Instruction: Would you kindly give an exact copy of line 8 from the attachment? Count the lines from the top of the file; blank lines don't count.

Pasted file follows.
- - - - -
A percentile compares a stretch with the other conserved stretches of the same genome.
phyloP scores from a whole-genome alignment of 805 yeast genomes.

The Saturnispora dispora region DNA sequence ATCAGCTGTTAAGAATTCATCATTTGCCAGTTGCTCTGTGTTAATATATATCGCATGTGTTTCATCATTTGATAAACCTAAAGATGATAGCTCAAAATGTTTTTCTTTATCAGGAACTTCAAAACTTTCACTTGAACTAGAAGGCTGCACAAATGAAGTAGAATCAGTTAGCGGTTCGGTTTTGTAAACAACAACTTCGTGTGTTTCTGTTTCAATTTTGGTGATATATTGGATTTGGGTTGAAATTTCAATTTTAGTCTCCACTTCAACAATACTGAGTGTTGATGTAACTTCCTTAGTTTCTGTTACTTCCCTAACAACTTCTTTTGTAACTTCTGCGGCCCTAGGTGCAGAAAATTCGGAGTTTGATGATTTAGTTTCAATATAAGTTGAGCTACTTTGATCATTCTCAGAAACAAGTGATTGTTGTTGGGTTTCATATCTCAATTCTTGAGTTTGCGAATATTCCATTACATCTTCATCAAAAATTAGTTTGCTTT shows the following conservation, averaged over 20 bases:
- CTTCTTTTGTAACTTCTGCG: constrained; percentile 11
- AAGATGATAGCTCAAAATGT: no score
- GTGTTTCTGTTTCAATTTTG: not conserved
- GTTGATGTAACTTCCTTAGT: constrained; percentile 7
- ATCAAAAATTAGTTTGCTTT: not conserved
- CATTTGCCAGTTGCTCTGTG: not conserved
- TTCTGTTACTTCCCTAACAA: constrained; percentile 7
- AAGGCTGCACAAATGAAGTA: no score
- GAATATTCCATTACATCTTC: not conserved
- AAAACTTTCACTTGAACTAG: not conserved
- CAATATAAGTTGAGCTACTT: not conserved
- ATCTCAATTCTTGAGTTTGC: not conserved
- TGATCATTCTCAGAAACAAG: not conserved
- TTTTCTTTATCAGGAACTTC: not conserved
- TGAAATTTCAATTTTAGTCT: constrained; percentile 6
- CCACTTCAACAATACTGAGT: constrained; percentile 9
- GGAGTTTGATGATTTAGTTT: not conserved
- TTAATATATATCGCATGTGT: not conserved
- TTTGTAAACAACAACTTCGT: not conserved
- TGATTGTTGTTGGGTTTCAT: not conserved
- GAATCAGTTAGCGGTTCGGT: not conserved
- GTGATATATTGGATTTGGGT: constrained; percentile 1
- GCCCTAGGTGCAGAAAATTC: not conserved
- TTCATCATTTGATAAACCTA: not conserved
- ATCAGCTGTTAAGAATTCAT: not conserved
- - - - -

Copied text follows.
- ATCAAAAATTAGTTTGCTTT: not conserved